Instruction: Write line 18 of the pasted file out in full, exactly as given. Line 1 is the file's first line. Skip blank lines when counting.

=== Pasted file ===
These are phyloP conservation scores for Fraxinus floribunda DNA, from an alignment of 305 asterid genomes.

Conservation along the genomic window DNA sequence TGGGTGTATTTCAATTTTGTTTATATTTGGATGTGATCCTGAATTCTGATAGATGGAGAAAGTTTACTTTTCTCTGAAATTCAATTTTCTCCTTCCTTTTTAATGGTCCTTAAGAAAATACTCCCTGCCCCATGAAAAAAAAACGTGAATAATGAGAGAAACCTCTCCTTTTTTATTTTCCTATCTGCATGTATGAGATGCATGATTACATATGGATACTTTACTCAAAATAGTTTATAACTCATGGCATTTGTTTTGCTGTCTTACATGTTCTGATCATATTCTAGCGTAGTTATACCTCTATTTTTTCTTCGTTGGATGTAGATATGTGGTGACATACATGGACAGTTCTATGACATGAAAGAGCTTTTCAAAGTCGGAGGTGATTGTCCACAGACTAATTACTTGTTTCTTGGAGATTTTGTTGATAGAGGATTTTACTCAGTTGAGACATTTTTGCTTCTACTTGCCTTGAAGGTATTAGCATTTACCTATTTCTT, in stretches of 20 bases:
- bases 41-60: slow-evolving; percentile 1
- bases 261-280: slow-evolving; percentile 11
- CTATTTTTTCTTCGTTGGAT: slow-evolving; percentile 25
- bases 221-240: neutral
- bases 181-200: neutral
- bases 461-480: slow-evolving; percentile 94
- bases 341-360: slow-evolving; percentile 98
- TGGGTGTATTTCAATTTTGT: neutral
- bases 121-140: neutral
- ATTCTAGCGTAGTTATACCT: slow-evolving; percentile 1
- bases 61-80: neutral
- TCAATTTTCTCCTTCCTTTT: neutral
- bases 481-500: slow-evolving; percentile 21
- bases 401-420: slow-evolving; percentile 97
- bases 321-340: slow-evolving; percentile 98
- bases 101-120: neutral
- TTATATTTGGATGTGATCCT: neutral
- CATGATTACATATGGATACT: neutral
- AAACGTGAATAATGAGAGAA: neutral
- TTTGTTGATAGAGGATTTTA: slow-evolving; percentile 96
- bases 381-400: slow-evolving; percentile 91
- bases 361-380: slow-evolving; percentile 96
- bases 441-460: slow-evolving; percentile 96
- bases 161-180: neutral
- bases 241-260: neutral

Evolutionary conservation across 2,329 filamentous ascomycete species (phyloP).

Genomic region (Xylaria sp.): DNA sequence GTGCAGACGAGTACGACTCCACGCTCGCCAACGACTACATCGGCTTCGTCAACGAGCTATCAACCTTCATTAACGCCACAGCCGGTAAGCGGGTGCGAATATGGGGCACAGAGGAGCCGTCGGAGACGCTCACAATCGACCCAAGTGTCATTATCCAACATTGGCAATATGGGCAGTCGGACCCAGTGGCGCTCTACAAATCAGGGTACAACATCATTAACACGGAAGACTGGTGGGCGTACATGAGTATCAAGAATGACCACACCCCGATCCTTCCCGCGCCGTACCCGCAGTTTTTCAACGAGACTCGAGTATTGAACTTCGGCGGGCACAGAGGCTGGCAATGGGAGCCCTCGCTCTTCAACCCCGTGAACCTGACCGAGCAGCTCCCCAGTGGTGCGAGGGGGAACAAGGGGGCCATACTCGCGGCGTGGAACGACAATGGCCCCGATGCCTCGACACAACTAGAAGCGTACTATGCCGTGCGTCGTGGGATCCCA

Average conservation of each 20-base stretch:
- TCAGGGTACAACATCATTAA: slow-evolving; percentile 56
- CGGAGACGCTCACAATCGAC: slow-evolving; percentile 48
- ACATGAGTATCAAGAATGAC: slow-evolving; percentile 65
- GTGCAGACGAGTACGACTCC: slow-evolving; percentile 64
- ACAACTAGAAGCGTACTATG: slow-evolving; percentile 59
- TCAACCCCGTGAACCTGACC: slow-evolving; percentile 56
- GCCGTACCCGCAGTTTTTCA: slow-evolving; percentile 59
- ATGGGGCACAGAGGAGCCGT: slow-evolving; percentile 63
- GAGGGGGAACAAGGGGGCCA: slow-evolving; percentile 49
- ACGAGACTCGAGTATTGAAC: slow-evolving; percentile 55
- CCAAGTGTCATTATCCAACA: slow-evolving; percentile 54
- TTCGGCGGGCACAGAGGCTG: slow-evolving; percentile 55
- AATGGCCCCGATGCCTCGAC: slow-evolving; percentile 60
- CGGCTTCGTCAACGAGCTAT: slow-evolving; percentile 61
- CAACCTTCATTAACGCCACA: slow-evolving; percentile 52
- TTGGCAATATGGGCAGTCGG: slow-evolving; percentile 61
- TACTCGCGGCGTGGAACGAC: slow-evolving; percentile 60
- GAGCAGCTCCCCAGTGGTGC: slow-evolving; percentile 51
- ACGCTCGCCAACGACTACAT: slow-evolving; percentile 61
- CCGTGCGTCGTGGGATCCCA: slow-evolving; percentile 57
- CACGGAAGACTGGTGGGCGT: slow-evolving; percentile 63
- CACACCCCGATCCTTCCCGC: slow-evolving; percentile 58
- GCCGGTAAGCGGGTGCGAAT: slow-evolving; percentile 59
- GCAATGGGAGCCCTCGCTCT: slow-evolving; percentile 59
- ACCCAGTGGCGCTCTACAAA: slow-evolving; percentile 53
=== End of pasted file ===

- bases 101-120: neutral